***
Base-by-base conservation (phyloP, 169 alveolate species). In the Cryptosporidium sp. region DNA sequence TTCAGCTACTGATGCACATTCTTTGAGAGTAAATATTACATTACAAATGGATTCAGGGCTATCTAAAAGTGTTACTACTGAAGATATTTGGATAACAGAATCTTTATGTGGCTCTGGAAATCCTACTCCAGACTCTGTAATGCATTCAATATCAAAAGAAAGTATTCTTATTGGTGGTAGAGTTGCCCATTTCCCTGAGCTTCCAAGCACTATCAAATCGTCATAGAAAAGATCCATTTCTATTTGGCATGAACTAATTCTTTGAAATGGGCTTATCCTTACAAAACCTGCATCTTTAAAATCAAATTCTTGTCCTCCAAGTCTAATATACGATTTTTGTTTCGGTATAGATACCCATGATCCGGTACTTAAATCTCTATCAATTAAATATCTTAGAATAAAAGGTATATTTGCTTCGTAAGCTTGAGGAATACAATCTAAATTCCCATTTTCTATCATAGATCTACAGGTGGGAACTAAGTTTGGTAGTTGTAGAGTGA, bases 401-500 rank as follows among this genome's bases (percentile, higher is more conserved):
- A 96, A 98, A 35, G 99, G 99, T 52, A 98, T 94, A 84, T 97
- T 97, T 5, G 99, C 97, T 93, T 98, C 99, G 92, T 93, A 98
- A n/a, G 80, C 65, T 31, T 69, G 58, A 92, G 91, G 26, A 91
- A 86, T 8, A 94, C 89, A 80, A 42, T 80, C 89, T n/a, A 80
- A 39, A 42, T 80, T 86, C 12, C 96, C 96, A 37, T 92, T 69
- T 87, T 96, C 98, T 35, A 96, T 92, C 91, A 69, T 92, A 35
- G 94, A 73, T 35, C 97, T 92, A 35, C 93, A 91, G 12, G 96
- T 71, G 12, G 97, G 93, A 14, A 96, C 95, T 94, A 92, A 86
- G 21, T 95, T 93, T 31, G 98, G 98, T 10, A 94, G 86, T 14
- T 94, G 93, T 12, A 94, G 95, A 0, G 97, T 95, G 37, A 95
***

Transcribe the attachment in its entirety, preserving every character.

Base-by-base conservation (phyloP, 169 alveolate species). In the Cryptosporidium sp. region DNA sequence TTCAGCTACTGATGCACATTCTTTGAGAGTAAATATTACATTACAAATGGATTCAGGGCTATCTAAAAGTGTTACTACTGAAGATATTTGGATAACAGAATCTTTATGTGGCTCTGGAAATCCTACTCCAGACTCTGTAATGCATTCAATATCAAAAGAAAGTATTCTTATTGGTGGTAGAGTTGCCCATTTCCCTGAGCTTCCAAGCACTATCAAATCGTCATAGAAAAGATCCATTTCTATTTGGCATGAACTAATTCTTTGAAATGGGCTTATCCTTACAAAACCTGCATCTTTAAAATCAAATTCTTGTCCTCCAAGTCTAATATACGATTTTTGTTTCGGTATAGATACCCATGATCCGGTACTTAAATCTCTATCAATTAAATATCTTAGAATAAAAGGTATATTTGCTTCGTAAGCTTGAGGAATACAATCTAAATTCCCATTTTCTATCATAGATCTACAGGTGGGAACTAAGTTTGGTAGTTGTAGAGTGA, bases 401-500 rank as follows among this genome's bases (percentile, higher is more conserved):
- A 96, A 98, A 35, G 99, G 99, T 52, A 98, T 94, A 84, T 97
- T 97, T 5, G 99, C 97, T 93, T 98, C 99, G 92, T 93, A 98
- A n/a, G 80, C 65, T 31, T 69, G 58, A 92, G 91, G 26, A 91
- A 86, T 8, A 94, C 89, A 80, A 42, T 80, C 89, T n/a, A 80
- A 39, A 42, T 80, T 86, C 12, C 96, C 96, A 37, T 92, T 69
- T 87, T 96, C 98, T 35, A 96, T 92, C 91, A 69, T 92, A 35
- G 94, A 73, T 35, C 97, T 92, A 35, C 93, A 91, G 12, G 96
- T 71, G 12, G 97, G 93, A 14, A 96, C 95, T 94, A 92, A 86
- G 21, T 95, T 93, T 31, G 98, G 98, T 10, A 94, G 86, T 14
- T 94, G 93, T 12, A 94, G 95, A 0, G 97, T 95, G 37, A 95